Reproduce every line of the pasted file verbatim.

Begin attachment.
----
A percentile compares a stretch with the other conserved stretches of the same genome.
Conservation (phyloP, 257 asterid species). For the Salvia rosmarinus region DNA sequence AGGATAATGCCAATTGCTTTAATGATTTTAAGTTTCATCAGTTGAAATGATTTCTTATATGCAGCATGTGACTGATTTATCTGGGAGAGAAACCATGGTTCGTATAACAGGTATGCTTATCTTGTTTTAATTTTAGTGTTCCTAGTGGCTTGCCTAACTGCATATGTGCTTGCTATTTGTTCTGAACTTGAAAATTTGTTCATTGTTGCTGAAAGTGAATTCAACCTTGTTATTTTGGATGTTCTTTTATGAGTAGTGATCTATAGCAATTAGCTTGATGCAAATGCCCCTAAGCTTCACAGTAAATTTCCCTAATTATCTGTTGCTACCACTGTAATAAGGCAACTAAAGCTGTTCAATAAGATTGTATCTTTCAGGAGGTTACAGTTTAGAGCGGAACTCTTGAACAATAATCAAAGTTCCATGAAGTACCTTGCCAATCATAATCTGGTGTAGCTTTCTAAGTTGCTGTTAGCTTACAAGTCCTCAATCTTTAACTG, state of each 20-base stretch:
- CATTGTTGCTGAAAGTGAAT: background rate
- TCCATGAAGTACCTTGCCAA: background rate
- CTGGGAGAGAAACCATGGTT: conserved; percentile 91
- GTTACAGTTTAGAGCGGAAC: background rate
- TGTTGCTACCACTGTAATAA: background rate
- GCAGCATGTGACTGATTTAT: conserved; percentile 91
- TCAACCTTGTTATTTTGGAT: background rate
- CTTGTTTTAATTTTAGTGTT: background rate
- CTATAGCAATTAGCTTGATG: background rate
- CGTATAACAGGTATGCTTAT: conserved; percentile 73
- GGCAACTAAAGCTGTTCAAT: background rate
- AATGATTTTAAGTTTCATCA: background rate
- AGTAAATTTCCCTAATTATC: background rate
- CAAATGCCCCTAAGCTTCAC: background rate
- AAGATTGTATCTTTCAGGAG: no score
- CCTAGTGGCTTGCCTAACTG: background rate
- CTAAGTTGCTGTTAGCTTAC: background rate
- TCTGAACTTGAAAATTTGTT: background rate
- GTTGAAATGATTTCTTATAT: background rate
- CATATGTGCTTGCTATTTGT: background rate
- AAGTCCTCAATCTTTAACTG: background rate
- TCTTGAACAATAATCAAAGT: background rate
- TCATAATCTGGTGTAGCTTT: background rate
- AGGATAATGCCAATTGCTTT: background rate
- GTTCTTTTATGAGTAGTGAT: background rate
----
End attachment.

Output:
A percentile compares a stretch with the other conserved stretches of the same genome.
Conservation (phyloP, 257 asterid species). For the Salvia rosmarinus region DNA sequence AGGATAATGCCAATTGCTTTAATGATTTTAAGTTTCATCAGTTGAAATGATTTCTTATATGCAGCATGTGACTGATTTATCTGGGAGAGAAACCATGGTTCGTATAACAGGTATGCTTATCTTGTTTTAATTTTAGTGTTCCTAGTGGCTTGCCTAACTGCATATGTGCTTGCTATTTGTTCTGAACTTGAAAATTTGTTCATTGTTGCTGAAAGTGAATTCAACCTTGTTATTTTGGATGTTCTTTTATGAGTAGTGATCTATAGCAATTAGCTTGATGCAAATGCCCCTAAGCTTCACAGTAAATTTCCCTAATTATCTGTTGCTACCACTGTAATAAGGCAACTAAAGCTGTTCAATAAGATTGTATCTTTCAGGAGGTTACAGTTTAGAGCGGAACTCTTGAACAATAATCAAAGTTCCATGAAGTACCTTGCCAATCATAATCTGGTGTAGCTTTCTAAGTTGCTGTTAGCTTACAAGTCCTCAATCTTTAACTG, state of each 20-base stretch:
- CATTGTTGCTGAAAGTGAAT: background rate
- TCCATGAAGTACCTTGCCAA: background rate
- CTGGGAGAGAAACCATGGTT: conserved; percentile 91
- GTTACAGTTTAGAGCGGAAC: background rate
- TGTTGCTACCACTGTAATAA: background rate
- GCAGCATGTGACTGATTTAT: conserved; percentile 91
- TCAACCTTGTTATTTTGGAT: background rate
- CTTGTTTTAATTTTAGTGTT: background rate
- CTATAGCAATTAGCTTGATG: background rate
- CGTATAACAGGTATGCTTAT: conserved; percentile 73
- GGCAACTAAAGCTGTTCAAT: background rate
- AATGATTTTAAGTTTCATCA: background rate
- AGTAAATTTCCCTAATTATC: background rate
- CAAATGCCCCTAAGCTTCAC: background rate
- AAGATTGTATCTTTCAGGAG: no score
- CCTAGTGGCTTGCCTAACTG: background rate
- CTAAGTTGCTGTTAGCTTAC: background rate
- TCTGAACTTGAAAATTTGTT: background rate
- GTTGAAATGATTTCTTATAT: background rate
- CATATGTGCTTGCTATTTGT: background rate
- AAGTCCTCAATCTTTAACTG: background rate
- TCTTGAACAATAATCAAAGT: background rate
- TCATAATCTGGTGTAGCTTT: background rate
- AGGATAATGCCAATTGCTTT: background rate
- GTTCTTTTATGAGTAGTGAT: background rate